The 1915 Curtis House, a two-story Late Victorian/Neoclassical dwelling, is a stylish family home built by William A. Curtis for his mother and siblings. After the death of his father, William, his mother, and his eldest siblings pursued work and…

Mount Hope, established around 1872, is one of the first municipal cemeteries for African Americans in the state. City Cemetery’s African American section was full by 1871 and the city purchased eleven or so acres south of town for additional burial…

Raleigh established City Cemetery in 1798, one of the earliest public burying grounds in the state. Narrow lanes divide the original four acres into segregated quadrants. Graves for African Americans are in the southeast quadrant, for white citizens…

The buildings and athletic facilities remaining at the Berry O’Kelly School campus reflect the history of an important Raleigh institution. Residents of the freedman’s village that evolved into Method had always prioritized education. Three schools…

This Craftsman bungalow is typical of dwellings built in the early twentieth century in Method, a neighborhood that evolved from an 1872 freedman’s village. The area was rural and miles beyond Raleigh’s nineteenth-century limits. By the 1920s, Method…

This 1952 plant housed a home-grown, regional, wholesale bakery founded by Karlie Keith Fisher. Fisher started out making peanut butter crackers in her basement on Everett Avenue. Soon, she added pimento cheese and chicken salad sandwiches on sliced…

The H.J. Brown Coffin House Building was the early twentieth-century headquarters for a local business established in 1836. Originally a cabinet shop and later a maker of coffins, it evolved into an undertaking and mortuary company that eventually…

In 1894 Berry O'Kelly and others on the School Committee for House Creek Township District # 2 purchased one acre of land for a school. Through numerous additions over the years, including as late as 1962, the campus eventually grew to approximately…

The grave of Berry O'Kelly School's founder is the only grave on the church grounds south of the school parcel. A stone plinth also accommodates a planter with a small boxwood that partially obscures the dressed face of the stone. The dressed portion…

Following Berry O’Kelly’s death in 1931, his namesake school continued to serve the community of Method. As more schools for African Americans were established in the area, its enrollment began to fall. The push toward integration further affected…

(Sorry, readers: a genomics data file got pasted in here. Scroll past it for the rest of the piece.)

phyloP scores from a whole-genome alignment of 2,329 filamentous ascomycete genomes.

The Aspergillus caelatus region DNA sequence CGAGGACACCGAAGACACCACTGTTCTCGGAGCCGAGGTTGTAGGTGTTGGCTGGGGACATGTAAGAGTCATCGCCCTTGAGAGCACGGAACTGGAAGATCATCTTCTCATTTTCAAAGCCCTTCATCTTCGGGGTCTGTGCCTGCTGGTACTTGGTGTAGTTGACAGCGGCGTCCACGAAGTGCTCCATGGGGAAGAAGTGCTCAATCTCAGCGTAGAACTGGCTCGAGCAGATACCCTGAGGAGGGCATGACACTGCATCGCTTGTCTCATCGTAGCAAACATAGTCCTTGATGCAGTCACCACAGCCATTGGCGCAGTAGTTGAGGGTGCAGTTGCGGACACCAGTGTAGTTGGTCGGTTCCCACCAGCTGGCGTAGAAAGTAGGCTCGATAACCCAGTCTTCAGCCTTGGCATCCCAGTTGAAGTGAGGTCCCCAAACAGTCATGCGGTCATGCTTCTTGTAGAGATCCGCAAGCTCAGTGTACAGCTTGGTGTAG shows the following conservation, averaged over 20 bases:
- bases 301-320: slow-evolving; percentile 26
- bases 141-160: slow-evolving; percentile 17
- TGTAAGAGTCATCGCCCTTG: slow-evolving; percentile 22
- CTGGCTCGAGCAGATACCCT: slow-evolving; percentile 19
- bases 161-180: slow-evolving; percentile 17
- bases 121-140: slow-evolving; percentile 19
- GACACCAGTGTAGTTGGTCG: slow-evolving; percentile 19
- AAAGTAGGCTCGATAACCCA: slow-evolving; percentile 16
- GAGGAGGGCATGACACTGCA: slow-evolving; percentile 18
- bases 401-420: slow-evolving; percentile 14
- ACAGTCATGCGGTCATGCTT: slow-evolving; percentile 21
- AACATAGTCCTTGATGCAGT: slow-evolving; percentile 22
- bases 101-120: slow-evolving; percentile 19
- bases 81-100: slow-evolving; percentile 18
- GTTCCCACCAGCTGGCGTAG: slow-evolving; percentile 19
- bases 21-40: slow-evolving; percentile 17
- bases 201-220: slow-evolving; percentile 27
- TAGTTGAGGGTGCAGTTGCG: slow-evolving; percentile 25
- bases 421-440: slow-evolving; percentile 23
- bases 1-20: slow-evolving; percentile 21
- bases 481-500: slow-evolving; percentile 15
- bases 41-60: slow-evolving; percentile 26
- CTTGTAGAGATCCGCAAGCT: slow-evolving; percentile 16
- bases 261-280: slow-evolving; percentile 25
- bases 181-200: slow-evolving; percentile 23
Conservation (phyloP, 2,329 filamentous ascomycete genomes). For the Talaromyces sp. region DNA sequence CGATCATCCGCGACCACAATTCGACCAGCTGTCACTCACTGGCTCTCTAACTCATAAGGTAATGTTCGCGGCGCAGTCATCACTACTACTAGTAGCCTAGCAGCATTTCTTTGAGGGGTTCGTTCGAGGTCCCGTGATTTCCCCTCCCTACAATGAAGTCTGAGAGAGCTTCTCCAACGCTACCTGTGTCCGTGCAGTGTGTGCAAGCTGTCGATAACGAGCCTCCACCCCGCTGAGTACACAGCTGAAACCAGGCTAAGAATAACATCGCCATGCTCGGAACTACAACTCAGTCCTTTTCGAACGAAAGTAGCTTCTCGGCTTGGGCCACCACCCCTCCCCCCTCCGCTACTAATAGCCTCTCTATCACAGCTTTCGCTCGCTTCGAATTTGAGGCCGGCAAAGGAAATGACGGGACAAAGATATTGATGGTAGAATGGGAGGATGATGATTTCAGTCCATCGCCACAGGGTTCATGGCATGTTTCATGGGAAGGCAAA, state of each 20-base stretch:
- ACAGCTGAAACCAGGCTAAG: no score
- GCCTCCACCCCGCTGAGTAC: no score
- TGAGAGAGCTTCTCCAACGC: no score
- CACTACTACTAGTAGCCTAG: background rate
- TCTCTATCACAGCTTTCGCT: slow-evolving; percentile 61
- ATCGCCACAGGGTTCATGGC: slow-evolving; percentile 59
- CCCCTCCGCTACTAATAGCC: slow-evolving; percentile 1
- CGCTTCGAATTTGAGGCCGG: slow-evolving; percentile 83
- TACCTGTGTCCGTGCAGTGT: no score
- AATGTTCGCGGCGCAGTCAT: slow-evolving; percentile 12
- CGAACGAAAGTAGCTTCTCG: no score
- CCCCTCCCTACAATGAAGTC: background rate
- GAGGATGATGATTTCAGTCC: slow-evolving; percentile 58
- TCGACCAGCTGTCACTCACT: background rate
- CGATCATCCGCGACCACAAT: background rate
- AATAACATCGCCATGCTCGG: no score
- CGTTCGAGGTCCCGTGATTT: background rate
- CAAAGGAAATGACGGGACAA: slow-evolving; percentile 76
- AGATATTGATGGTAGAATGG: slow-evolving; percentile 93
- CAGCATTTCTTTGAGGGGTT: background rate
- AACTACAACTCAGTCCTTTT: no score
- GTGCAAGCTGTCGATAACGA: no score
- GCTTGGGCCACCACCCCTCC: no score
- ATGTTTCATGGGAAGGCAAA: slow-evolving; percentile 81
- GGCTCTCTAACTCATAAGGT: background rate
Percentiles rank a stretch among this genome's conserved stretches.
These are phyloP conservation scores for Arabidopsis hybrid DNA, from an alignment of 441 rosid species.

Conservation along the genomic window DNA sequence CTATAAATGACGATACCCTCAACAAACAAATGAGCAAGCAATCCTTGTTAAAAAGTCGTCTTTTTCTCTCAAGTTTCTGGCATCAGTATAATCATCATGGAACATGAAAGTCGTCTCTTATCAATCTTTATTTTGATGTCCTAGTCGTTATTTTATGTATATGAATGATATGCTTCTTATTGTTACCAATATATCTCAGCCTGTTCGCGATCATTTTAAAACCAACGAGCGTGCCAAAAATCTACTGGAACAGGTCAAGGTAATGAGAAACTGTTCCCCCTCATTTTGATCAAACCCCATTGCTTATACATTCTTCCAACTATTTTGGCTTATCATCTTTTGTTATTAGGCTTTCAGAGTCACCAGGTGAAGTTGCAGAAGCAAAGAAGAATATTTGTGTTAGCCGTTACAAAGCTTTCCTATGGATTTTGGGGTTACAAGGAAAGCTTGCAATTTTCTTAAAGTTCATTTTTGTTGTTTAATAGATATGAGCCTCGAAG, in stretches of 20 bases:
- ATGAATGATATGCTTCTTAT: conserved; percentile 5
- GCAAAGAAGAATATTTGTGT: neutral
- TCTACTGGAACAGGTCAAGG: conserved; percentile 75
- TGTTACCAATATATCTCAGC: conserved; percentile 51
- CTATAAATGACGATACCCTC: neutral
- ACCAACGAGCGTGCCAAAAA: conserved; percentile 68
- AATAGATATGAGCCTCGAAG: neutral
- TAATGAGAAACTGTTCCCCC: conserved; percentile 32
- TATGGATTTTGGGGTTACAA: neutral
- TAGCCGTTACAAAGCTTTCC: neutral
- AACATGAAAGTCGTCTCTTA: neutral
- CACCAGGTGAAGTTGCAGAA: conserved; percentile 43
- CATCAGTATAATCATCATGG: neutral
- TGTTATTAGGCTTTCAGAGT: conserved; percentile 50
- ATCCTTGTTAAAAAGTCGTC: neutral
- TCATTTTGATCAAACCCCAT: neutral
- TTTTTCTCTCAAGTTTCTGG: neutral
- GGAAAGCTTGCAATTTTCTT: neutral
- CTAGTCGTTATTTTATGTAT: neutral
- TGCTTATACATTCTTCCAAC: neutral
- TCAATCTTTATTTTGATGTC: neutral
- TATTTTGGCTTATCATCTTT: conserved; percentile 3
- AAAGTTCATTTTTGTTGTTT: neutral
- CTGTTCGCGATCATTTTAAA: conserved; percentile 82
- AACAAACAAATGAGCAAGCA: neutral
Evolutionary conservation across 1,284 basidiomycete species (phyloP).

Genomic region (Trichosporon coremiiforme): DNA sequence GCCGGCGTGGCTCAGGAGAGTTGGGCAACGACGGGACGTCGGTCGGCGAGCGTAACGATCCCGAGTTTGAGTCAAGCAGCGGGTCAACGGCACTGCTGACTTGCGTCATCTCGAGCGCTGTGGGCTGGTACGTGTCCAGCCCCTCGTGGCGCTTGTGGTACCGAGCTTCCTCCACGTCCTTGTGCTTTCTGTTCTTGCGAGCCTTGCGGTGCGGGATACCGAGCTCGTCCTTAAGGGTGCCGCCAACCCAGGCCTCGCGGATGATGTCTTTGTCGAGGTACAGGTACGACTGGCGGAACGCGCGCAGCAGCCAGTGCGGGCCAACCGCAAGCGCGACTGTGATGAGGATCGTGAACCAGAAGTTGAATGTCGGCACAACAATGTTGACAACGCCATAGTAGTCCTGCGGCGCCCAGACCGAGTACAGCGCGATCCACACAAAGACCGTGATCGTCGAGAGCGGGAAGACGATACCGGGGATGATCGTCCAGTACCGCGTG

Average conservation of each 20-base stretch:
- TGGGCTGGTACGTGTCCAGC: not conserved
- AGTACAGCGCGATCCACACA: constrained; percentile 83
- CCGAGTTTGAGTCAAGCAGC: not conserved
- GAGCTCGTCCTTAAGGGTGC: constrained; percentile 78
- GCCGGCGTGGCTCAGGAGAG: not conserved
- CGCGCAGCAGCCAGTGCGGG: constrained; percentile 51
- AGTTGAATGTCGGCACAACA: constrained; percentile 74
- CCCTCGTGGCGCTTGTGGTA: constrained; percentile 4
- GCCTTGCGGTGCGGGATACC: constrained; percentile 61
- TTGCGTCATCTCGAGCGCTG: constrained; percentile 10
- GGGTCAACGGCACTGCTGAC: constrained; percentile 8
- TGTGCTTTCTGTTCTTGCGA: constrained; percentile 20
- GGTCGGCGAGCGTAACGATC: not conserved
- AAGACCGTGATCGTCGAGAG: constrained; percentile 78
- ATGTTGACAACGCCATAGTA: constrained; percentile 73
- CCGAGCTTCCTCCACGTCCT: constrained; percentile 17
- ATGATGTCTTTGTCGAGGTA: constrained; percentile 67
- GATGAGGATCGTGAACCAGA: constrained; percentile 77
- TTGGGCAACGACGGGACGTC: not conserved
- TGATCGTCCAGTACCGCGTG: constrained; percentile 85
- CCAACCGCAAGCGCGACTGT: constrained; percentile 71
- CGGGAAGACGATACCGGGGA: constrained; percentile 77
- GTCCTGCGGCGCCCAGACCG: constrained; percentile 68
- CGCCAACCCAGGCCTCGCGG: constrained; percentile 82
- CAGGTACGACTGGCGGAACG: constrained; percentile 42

Gethsemane Seventh-Day Adventist Church at 501 South Person Street was the first SDA church, black or white, established in Raleigh. Many of Gethsemane’s elders and pastors went on to become influential leaders in the black SDA movement, most notably…

The Owen and Dorothy Smith House is significant for its Modernist architectural design. Architect Owen Smith’s remarkable 74-year career in architecture and related building trades began in1938 with his graduation from North Carolina State College…

The Nathaniel "Crabtree" Jones House is remarkable for its intact Federal‐style architecture. The house is a rare surviving early nineteenth‐century house built in what was at the time rural Wake County. It represents the type of dwelling a Wake…

The Anna Riddick House is a distinctive mid-twentieth-century Georgian Revival-style residence designed for a single woman. New York architect William Dewey Foster worked closely with Anna Riddick to design the dwelling, constructed of bricks…

The ca. 1895 Horton-Beckham-Bretsch House is a bold and now rare example of the Eastlake cottage style in Raleigh. The crowning feature of the house is its front porch with Eastlake-style details that extends the width of the facade, punctuated by…

About the artwork: “To start this project, I made two scouting trips to Blount Street where I walked the blocks mentioned in the project and searched for a subject. I decided to create a composition using Prince Hall as the subject. I was…

About the artwork: “Windows on Blount Street is based on a rubbing of one of my carved acrylic paintings from the Reservoir series, in which I chose techniques and motifs from my personal art-making history and used those elements to create 24…

About the artwork: “Coming from a small town myself—Oxford, North Carolina, where there were few cultural events, museums, etc.—the public library was the place that fed my soul. A good library is an extremely important resource for any community…

About the artwork: “One Way Home is a way of talking about and understanding people without depicting people. I am interested in what historic buildings can tell us about old ways of life melding with or giving way to present-day needs. In the…

About the artwork: “The Washington School is one of the most historically significant buildings for Raleigh’s African American educational community. Although not on Blount Street, I thought it would be important to honor a building and…